I routinely teach patients how to self Administered SPG Blocks for TMJ disorders, orofacial pain, Myofascial pain ,Migraines, Cluster headaches, Trigeminal neuralgia and many other conditions.

The most effective treatment for chronic pain in my experience is usually self administraion. This allows the patients to achieve quick relief in the comfort of their own home. Side effects include a feeling of well being, lower BP , decreased stress.

It seems like utilizing SPG Blocks for postdural puncture headache is ideal. SPG Blocks can also help with post-partum depression.

T^his study compared advantages and disadvantages of EBP to SPG Blocks: “Postdural puncture headache is a common complication associated with neuraxial anesthesia and unintentional dural puncture. Epidural blood patch (EBP) is the standard therapy for PDPH but has risks including pain, dural puncture, and infection. Transnasal sphenopalatine ganglion block (SPGB) has been successfully used to treat migraine, cluster headache, and trigeminal neuralgia. This is a small case series in which SPGB was used to treat PDPH in 3 obstetric patients.”

The study concluded that :”When comparing the risks of a transnasal SPGB, which include bleeding and temporary discomfort, against those of an EBP, which are documented as dural puncture, neurologic complications, bleeding, and infection, it seems reasonable to offer the SPGB before EBP.”

SPG Blocks for treating chronic headaches and migraines is also “easy, safe and cost effective method of treating pain” This autonomic block works on both sympathetic and parasympathetic nerves and is very effective treating trigeminal autonomic cephalgias. The Sphenopalatine Ganglion is located on the maxillary branch of the trigeminal nerve.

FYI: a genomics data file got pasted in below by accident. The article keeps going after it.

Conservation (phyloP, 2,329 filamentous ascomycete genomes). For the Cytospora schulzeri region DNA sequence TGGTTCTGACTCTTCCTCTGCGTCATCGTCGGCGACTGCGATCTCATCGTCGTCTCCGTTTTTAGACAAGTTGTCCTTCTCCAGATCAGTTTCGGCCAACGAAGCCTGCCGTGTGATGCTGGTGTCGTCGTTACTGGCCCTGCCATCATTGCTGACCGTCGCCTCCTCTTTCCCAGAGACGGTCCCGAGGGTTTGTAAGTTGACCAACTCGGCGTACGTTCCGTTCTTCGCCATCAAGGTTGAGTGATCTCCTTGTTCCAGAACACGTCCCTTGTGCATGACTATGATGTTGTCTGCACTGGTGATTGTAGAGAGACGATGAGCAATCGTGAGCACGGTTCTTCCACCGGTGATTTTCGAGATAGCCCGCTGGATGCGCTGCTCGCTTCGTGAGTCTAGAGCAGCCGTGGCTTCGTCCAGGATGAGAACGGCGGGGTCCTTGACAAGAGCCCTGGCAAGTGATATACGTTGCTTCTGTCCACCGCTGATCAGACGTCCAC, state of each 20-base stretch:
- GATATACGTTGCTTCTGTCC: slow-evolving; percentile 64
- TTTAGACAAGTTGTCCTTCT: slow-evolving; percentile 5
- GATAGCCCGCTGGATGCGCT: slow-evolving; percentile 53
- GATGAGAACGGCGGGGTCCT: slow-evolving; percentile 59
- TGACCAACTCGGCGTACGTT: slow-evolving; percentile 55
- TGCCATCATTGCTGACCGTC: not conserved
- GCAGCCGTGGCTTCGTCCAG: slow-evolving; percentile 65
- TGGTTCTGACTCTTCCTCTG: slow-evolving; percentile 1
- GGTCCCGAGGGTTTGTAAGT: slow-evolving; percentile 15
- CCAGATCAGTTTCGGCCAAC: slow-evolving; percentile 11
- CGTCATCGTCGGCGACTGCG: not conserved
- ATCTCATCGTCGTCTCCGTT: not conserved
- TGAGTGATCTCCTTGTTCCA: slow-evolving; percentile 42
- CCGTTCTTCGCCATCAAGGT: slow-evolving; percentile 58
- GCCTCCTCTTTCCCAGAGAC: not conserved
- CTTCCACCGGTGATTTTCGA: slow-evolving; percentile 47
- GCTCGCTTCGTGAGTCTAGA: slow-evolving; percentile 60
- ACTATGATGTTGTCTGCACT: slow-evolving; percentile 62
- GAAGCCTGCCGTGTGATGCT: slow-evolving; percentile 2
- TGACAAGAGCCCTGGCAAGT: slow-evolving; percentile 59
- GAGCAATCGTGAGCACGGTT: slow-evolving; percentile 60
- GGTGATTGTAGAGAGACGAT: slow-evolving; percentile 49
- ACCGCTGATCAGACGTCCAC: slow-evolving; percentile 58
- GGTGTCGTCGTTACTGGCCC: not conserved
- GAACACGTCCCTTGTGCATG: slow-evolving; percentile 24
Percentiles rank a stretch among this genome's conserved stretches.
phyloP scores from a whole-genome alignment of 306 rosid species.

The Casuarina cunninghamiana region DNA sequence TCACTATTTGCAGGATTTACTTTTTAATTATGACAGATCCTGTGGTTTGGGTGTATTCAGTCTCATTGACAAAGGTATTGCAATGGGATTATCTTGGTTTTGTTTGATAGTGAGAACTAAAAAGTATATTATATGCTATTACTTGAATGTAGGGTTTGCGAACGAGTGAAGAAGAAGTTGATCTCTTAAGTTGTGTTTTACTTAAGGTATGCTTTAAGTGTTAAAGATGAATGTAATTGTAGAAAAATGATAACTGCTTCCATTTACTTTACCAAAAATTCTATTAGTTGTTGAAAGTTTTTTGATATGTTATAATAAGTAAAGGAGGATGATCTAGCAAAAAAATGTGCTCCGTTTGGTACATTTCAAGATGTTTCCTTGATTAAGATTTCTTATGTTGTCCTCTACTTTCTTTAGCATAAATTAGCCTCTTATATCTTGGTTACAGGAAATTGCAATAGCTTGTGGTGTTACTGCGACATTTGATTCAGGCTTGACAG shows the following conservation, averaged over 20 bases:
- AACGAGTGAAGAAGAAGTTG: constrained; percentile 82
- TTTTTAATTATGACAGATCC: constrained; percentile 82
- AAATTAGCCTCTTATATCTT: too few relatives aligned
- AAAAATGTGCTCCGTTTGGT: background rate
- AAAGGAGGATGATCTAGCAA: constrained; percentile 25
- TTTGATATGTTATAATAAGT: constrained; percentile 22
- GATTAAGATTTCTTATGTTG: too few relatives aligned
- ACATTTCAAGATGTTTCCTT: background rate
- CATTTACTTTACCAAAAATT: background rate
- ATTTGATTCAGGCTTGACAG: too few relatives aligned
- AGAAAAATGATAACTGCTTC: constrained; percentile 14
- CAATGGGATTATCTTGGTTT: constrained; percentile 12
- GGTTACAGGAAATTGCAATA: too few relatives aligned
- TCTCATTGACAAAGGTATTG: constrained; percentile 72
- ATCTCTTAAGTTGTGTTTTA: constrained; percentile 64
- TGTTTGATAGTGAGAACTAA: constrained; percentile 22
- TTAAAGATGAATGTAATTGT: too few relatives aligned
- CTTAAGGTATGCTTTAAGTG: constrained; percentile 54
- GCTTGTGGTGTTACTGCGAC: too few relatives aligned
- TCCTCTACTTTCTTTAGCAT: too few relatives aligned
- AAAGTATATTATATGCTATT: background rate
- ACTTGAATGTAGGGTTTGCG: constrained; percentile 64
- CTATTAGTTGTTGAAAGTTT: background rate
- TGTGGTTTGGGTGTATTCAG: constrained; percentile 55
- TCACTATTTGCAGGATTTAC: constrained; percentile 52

I routinely utilize this approach for treating pain in my Highland Park office treating both Chicago patients and long distance patients.

I have recently taught courses in Seattle, buenos Aires and Scottsdale to neuromuscular dentists. This youtube link has several SPG Block Testimonials of my patients. https://www.reddit.com/r/SPGBlocks/

J Clin Anesth. 2016 Nov;34:194-6. doi: 10.1016/j.jclinane.2016.04.009. Epub 2016 May 11.
Transnasal sphenopalatine ganglion block for the treatment of postdural puncture headache in obstetric patients.
Kent S1, Mehaffey G2.
Author information
Abstract
STUDY OBJECTIVE:
To demonstrate a possible alternative treatment for postdural puncture headache (PDPH).
DESIGN:
Postdural puncture headache is a common complication associated with neuraxial anesthesia and unintentional dural puncture. Epidural blood patch (EBP) is the standard therapy for PDPH but has risks including pain, dural puncture, and infection. Transnasal sphenopalatine ganglion block (SPGB) has been successfully used to treat migraine, cluster headache, and trigeminal neuralgia. This is a small case series in which SPGB was used to treat PDPH in 3 obstetric patients.
SETTING:
Labor and delivery suite.
PATIENTS:
Three postpartum patients with PDPH were studied. One patient was American Society of Anesthesiologists physical status 1, and the other 2 were American Society of Anesthesiologists physical status 2.
INTERVENTIONS:
Transnasal SPGB using cotton-tipped applicators and 2% viscous lidocaine was performed on all 3 patients.
MEASUREMENTS:
Height, weight, and vital signs were measured on all patients. In addition, the numeric rating scale (0-10) was used to quantify the pain level while in the sitting position preprocedure, immediately postprocedure, 24 hours postprocedure, and 48 hours postprocedure.
MAIN RESULTS:
All 3 patients had significant pain relief following the SPGB without the need for EBP.
CONCLUSIONS:
When comparing the risks of a transnasal SPGB, which include bleeding and temporary discomfort, against those of an EBP, which are documented as dural puncture, neurologic complications, bleeding, and infection, it seems reasonable to offer the SPGB before EBP.
Copyright © 2016 Elsevier Inc. All rights reserved.
KEYWORDS:
Postdural puncture headache; Sphenopalatine ganglion block